On Nov. 1, some 61,500 people shook the foundation of Soldier Field in Chicago, home of the Chicago Bears, though they weren’t there to watch the NFL.
Instead, it was the U.S. Men’s National Rugby Team—the Eagles—facing off against New Zealand, a team as famous and iconic as Manchester United, the Dallas Cowboys and the New York Yankees.
The match, won in lopsided fashion 74-6 by New Zealand, was presented by global insurance firm AIG and aired live on NBC, which used the event as a catalyst to support its coverage of the 2016 Summer Olympics and in particular the return of rugby as an Olympic sport.
Like soccer, rugby has a tremendous dedicated following. The 2011 Rugby World Cup attracted some four billion TV viewers worldwide, according to the International Rugby Board, the sport’s overseeing governing body. The 2015 Rugby World Cup, for which the U.S. has qualified, will be played in England.
In 2009, the International Olympic Committee voted to include Rugby Sevens (seven players per side) in the 2016 Summer Games in Rio de Janeiro and the 2020 Tokyo Summer Games. That marks the sport’s first Olympic appearance since 1924, when Rugby Union 15s was played.
Companies are taking notice of the sport’s U.S. growth. In 2012, AIG signed multiyear deals with USA Rugby as well as the New Zealand Rugby Union, among other alliances.
In early October, DHL became the official presenting sponsor of USA Rugby. DHL will also be the official express delivery and logistics provider for the match in Chicago against the All Blacks.
Other marketing partners for the Nov. 1 match included Emirates Airline, Gatorade and athletic sportswear company BLK.
Here, Daniel Glantz, AIG’s global head of sponsorship, talks about what the company sees as potential for the sport’s growth in the states.
I’m sure you’ve heard this before: People know rugby but don’t know about rugby. Why sponsor rugby?
I hear that a lot. We even put that into a TV spot we put together as part of some marketing we did for the match, where a voiceover says, ‘It doesn’t matter if you don’t know rugby. Rugby knows you.’ We are finding mixed reactions. Certainly the initial uptake for ticket sales were from the passionate fans. There is a large niche audience in U.S. communities. Rugby is generally known as a club sport in colleges. But it is the fastest-growing sport in the U.S. There is that element, particularly in the U.S., where AIG decided early on that we have to include education as part of our promotion.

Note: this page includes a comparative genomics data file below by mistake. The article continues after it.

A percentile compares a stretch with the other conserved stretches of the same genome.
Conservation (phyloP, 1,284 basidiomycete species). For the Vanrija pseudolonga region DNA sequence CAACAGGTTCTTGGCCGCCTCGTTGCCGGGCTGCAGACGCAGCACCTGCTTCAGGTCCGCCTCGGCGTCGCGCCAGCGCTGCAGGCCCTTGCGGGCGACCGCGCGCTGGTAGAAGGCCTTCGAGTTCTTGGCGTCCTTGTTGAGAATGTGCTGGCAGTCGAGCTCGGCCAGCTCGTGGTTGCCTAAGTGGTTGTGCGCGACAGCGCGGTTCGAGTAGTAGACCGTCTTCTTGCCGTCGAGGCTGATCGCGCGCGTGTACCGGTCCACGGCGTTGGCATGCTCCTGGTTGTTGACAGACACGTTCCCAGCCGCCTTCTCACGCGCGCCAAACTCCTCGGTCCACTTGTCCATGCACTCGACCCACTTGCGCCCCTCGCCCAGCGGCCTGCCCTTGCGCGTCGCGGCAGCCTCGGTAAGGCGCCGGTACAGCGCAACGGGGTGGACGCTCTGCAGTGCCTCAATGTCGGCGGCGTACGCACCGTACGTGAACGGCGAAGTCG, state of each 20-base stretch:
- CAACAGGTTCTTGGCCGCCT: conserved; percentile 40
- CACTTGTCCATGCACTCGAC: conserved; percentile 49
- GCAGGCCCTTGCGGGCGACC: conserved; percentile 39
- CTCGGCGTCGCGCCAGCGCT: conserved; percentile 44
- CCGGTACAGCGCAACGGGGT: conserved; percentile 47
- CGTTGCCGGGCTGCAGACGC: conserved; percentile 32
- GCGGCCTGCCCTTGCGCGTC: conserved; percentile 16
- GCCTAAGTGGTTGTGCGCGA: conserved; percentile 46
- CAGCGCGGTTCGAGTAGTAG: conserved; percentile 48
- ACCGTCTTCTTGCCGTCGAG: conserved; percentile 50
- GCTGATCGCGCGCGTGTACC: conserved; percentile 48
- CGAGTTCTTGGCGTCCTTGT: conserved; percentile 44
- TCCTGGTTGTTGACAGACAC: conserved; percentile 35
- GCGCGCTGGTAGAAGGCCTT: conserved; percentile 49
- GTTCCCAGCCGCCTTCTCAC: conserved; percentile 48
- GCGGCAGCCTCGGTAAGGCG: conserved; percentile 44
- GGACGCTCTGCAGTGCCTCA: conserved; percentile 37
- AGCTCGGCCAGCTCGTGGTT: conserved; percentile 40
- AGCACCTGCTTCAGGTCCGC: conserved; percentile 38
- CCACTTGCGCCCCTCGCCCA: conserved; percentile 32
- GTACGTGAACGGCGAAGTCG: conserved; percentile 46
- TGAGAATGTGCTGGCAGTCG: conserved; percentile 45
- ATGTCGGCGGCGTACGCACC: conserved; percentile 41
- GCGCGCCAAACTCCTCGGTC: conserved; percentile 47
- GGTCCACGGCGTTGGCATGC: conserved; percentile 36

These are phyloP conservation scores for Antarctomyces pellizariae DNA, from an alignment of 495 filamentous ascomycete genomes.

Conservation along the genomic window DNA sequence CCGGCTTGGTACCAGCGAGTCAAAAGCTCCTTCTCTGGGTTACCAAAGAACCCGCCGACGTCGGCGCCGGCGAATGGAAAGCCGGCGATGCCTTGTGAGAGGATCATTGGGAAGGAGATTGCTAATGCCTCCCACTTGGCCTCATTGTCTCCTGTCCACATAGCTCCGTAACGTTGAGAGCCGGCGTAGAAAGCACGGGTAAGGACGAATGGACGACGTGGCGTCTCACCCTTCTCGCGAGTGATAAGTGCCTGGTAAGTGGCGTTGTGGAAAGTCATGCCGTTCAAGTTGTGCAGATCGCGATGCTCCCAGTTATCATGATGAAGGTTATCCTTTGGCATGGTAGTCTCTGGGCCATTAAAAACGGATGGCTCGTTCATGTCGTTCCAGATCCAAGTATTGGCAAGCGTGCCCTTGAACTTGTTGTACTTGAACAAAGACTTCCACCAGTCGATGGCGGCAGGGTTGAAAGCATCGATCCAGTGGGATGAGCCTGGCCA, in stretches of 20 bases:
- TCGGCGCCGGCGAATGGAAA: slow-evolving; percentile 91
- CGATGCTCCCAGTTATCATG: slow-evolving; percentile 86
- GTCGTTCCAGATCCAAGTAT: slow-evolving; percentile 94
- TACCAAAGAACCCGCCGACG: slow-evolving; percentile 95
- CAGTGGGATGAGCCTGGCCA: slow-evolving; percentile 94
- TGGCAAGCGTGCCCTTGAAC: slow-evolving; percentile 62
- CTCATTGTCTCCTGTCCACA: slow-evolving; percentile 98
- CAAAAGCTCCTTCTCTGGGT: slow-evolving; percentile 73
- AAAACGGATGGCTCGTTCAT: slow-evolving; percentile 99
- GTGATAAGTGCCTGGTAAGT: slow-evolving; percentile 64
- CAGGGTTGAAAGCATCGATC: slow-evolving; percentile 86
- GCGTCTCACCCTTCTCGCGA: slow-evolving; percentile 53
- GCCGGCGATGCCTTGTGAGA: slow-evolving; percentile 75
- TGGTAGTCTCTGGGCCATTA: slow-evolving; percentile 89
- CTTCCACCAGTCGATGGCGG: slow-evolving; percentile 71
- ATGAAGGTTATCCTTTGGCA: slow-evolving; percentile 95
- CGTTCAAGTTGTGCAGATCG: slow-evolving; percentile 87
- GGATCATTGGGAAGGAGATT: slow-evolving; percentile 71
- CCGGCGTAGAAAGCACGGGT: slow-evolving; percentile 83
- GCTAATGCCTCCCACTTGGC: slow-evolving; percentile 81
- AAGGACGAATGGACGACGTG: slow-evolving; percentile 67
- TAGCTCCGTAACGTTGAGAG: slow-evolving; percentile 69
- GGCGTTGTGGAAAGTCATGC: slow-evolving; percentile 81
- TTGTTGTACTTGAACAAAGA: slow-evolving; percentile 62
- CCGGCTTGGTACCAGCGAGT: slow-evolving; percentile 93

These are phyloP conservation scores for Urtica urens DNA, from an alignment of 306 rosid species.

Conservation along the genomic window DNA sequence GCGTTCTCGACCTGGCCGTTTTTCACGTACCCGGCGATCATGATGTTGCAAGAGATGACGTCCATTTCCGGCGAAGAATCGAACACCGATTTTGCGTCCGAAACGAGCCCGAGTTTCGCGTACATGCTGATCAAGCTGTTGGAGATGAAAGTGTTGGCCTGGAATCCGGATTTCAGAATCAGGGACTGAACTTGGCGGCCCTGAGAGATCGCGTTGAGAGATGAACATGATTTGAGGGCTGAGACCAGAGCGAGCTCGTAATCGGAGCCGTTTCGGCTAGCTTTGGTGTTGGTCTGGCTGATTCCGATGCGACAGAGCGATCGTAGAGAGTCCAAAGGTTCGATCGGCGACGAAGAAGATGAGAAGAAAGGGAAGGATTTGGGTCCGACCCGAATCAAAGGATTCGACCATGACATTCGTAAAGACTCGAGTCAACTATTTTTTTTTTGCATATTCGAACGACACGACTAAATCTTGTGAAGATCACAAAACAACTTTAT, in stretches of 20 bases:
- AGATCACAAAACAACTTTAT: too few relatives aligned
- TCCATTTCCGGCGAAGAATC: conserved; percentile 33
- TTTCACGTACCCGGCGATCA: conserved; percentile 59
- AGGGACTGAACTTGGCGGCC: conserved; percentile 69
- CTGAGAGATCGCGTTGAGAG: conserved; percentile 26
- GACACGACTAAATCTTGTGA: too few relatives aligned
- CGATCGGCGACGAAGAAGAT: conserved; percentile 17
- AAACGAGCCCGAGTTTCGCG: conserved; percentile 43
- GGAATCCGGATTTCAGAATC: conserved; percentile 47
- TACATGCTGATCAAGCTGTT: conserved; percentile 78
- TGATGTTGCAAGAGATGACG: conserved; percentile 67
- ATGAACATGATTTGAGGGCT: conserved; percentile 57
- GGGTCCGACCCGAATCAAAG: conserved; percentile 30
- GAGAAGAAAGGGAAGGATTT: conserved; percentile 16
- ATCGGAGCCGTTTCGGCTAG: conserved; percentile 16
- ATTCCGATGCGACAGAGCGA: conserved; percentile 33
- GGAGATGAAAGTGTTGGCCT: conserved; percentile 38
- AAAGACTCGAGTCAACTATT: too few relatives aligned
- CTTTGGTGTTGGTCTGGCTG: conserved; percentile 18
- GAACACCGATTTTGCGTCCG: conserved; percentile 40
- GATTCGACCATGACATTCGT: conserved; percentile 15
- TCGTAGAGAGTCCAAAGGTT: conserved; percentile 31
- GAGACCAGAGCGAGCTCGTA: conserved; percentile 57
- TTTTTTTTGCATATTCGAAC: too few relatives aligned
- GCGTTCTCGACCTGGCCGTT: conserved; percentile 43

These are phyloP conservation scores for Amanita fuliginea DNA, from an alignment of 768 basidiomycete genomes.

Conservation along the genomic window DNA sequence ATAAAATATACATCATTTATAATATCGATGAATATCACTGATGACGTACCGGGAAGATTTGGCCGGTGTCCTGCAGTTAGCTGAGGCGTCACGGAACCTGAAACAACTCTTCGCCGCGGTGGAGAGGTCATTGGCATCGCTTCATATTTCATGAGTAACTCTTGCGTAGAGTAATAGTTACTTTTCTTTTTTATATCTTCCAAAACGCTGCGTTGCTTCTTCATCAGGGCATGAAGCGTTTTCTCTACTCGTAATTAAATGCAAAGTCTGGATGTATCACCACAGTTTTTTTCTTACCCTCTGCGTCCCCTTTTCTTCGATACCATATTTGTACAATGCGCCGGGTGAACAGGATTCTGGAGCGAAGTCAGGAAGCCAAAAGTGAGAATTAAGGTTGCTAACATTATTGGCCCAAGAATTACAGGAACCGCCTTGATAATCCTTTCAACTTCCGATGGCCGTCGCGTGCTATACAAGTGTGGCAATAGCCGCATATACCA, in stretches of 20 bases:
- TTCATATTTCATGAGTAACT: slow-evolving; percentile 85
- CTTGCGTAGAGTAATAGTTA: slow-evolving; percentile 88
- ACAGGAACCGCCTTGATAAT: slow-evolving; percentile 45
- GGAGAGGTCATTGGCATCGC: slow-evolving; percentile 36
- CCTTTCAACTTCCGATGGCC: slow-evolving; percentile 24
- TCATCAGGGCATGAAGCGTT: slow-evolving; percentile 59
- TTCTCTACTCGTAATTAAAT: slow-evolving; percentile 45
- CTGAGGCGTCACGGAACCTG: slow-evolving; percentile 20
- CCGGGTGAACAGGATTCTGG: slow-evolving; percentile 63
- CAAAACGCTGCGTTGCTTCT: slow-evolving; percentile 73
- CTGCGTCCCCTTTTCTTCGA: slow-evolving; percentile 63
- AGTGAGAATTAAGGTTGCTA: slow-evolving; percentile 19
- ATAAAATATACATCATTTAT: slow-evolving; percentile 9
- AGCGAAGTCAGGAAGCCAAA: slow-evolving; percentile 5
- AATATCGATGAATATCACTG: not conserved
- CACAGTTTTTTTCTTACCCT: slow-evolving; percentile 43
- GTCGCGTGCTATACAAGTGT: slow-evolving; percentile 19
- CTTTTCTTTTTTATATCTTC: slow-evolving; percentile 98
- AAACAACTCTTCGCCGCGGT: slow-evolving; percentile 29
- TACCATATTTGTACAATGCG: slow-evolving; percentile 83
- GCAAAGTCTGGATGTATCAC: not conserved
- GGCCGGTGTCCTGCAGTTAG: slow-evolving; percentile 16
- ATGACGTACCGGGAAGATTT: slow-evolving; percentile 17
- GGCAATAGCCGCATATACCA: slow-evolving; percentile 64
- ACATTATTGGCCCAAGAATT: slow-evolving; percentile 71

Can rugby follow the path of soccer, which had its core followers in the U.S. and took time to ramp up but is now hot with fans, marketers, stadiums, TV?
Absolutely. We are a little bit behind where Major League Soccer has taken the game, maybe 15 years. But there is a market.
Is there growth here on the grass-roots level?
That is very important to us. We have an infographic series; we do a lot of tutorials, videos and materials. We promote our USA Rugby sponsorship with the Rookie Rugby program, which is the youth side. But, to your point, I never picked up a rugby ball until I started to negotiate the USA and New Zealand rugby deal. It’s not in the schools, or wasn’t in the schools. So we said that, for this particular market, which is potentially an enormous one, we have to educate kids as well as adults. It’s about driving home the fundamentals of the game. In New Zealand, it’s part of the culture. There are three-year-olds playing on rugby teams, similar to what we have in PAL soccer and baseball.
Is there talk of a pro rugby league here?
Yes. We are not quite there because there is no professional rugby league in the U.S. There has been talk about developing a pro league around Sevens with ten-minute quarters, national teams, because right now Sevens is structured more for the tournament style of play. But that’s only a matter of time.
What demographics are you attracting and/or targeting as far as age and fans from sports in the U.S.?